Almost Home, by Brandy Stark

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My eyes snap open as the sounds on the windshield shift from the tapping of watery fingertips to the pounding of drowned fists.   I am alone in the car, but I still feel self-conscious at this grievous driver error. My thoughts have overwhelmed me and it takes a moment to focus again. I realize that the car has passed the outer cloudbank and is now captured in a curtain of gray falling from the sky in torrential strands.

I frown a bit; the Miata does not like heavy weather like this.  She never has. I have driven this car most of my adult life and, on the unlucky days that we are trapped in an afternoon monsoon, I find myself a jagged set of nerves driving her through Mother Nature’s weather tantrums. Trying to engage my empathy to her drenched plight, the Miata allows a droplet of water to slip through a pinhole tear in her vinyl top. It lands neatly on my glasses. I redouble my focus and put two hands on the wheel, hunching slightly forward toward the dash. I can feel the car pushing against the cascade of water that is flowing against us.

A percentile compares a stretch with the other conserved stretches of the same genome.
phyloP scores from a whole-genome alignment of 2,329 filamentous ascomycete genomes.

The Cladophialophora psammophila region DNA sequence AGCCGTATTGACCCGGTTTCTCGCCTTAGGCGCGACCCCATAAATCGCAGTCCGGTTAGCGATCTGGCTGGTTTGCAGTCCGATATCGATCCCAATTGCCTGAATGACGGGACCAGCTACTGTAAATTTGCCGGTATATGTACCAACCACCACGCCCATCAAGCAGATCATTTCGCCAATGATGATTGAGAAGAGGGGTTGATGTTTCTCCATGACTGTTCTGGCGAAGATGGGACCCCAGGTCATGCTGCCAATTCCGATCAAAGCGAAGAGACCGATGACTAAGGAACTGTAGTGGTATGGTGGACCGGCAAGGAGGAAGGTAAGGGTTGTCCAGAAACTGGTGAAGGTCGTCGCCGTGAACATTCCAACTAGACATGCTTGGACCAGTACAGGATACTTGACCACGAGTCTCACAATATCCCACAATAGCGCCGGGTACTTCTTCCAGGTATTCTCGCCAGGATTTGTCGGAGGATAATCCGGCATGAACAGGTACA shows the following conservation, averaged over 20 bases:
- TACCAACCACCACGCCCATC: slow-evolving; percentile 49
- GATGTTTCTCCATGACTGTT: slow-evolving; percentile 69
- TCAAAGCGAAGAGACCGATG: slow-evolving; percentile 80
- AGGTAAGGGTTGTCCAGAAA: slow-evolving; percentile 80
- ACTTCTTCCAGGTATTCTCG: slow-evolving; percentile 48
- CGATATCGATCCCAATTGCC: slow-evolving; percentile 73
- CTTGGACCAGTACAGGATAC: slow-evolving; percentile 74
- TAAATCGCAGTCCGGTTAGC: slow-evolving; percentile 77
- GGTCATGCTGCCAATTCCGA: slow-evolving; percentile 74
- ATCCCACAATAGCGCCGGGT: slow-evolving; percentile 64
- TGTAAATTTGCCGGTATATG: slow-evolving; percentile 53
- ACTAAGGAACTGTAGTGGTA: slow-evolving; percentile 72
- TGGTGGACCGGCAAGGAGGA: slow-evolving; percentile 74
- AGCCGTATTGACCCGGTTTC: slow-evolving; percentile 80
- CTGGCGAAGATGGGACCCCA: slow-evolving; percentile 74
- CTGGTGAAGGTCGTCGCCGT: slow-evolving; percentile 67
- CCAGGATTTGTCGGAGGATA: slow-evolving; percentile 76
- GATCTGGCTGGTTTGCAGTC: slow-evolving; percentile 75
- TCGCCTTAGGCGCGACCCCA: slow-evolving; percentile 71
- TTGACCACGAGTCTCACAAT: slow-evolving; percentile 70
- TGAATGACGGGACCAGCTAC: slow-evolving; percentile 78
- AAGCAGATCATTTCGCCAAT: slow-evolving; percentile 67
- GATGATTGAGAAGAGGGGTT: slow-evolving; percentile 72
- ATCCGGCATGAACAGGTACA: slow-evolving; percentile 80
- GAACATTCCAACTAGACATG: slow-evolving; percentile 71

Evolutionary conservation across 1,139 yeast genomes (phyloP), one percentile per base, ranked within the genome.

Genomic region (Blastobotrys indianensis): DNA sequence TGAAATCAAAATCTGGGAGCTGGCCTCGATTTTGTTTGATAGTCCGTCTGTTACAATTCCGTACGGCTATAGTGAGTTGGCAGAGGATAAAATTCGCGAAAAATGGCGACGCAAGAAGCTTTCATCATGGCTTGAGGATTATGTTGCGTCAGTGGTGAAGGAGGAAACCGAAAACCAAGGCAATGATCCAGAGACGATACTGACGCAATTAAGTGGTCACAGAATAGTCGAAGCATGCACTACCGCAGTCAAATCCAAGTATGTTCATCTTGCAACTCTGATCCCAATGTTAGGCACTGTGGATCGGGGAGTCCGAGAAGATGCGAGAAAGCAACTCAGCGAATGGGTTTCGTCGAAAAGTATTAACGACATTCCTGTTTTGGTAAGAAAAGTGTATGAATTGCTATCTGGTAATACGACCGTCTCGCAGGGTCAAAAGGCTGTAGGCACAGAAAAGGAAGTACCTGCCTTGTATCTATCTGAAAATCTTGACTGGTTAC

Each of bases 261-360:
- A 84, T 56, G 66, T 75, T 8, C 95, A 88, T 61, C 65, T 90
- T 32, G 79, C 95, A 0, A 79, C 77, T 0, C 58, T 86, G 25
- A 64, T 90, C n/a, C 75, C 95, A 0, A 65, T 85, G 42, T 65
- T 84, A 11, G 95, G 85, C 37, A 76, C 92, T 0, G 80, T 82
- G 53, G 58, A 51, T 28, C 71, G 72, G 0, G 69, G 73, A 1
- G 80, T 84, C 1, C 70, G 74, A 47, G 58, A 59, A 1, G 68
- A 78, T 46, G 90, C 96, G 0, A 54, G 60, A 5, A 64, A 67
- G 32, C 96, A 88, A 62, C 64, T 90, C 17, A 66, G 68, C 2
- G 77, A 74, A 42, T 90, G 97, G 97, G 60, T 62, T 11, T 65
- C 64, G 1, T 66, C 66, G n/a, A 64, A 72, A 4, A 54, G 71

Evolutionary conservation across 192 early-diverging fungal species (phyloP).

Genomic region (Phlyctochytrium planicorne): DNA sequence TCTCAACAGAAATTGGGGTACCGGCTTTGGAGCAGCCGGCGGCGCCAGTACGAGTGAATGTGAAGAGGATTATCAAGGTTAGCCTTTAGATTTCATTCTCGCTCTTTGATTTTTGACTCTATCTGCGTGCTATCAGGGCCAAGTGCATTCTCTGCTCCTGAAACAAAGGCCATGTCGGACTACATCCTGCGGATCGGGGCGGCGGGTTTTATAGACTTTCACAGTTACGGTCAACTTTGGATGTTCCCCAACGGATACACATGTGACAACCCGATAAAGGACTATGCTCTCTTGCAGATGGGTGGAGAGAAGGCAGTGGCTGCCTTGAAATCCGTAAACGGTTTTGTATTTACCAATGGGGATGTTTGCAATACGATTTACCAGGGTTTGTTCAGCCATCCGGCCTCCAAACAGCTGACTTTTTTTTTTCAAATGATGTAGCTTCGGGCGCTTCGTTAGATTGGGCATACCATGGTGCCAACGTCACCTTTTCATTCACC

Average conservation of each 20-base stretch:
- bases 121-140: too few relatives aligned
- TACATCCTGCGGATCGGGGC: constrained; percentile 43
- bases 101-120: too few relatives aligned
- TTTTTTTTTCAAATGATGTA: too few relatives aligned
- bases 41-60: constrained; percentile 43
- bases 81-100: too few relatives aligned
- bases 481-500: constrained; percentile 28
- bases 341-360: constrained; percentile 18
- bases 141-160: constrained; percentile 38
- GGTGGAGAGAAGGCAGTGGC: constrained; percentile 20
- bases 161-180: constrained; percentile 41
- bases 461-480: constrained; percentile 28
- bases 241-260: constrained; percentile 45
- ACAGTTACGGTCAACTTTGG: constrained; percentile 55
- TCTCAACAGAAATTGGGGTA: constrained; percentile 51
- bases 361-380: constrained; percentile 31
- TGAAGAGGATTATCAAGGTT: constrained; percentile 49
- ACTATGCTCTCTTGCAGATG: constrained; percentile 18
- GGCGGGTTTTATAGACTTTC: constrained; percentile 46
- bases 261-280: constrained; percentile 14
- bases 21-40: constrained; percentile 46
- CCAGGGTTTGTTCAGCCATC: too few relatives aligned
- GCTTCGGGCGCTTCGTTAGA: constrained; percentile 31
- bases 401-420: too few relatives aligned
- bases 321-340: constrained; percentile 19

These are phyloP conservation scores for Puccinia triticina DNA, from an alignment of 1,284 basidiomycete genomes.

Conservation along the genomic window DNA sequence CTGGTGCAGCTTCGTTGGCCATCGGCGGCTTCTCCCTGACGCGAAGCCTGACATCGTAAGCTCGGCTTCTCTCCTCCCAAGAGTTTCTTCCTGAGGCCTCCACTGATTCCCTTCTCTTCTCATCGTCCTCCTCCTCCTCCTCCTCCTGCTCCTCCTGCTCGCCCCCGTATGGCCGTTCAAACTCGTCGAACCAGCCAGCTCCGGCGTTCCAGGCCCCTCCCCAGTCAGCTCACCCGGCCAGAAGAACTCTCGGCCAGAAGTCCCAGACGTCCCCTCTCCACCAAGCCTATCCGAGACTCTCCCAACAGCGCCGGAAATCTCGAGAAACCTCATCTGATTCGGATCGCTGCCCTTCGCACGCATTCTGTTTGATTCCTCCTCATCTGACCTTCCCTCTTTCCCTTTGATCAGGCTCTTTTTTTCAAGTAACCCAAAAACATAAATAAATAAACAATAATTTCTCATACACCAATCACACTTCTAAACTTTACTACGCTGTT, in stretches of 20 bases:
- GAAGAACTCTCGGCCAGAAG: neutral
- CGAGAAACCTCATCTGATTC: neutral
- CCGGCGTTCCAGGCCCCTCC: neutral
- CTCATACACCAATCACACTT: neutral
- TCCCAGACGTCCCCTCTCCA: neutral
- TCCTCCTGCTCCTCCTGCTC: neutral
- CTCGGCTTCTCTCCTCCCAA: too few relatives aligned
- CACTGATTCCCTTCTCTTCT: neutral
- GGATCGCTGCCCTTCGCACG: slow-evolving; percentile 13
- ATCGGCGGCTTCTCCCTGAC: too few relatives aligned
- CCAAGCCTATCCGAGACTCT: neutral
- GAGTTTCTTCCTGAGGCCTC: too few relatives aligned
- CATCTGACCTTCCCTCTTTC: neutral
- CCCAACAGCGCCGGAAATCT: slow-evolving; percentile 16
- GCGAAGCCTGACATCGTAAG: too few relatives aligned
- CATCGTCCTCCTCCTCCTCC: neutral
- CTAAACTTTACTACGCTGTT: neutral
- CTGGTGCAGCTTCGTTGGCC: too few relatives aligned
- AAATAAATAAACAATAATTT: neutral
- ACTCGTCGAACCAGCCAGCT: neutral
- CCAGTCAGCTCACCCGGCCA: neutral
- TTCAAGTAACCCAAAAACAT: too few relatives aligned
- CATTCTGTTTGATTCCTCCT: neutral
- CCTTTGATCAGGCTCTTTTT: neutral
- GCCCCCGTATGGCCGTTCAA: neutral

My thoughts ignore my will and wander again. There is much to do, so much and I am running behind. I hate being late, and I have to get home. I’m almost there. Is there enough time to get it all done?   My foot takes the opportunity to press slightly harder on the accelerator. The engine surges a bit as I start to take the turn at the light. Storefronts slide past me and fall into the hazy realm of peripheral vision; my eyes see only the entranceway to turn onto my street.   There is so much to do…

I tap the brakes to slow down, but something is wrong. In a split second I realize that I am no longer driving – the Miata has transformed from car to ship. I pull the wheel and feel her slide further still; my efforts have merely urged her on to an even wilder path. She knows I have lost control and my Miata is both excited and fearful; she lunges ahead, full of herself. I feel the wheels lift a bit as she madly dashes forward toward her newly won freedom. I am held into place by an invisible set of hands that first push me back into my seat, and then hauls me forward over the wheel. This is my second grievous driver error: I have not worn my seatbelt. It always seemed so inhibitive in the confined space of this car.

My eyes see things: stars, stretches of beautiful red, the white paint on crumpled metal, glorious colors….It is breathtaking; I have to close my eyes to keep from being overwhelmed by its excruciating beauty…

And then…

My eyes snap open as the sounds on the windshield shift from the tapping of watery fingertips to the pounding of drowned fists.   I am alone in the car, but I still feel self-conscious at this grievous driver error. This feels so familiar, and yet so strange. I look up and realize that the car has passed the outer cloudbank. We are now captured in a curtain of gray falling from the sky in torrential strands.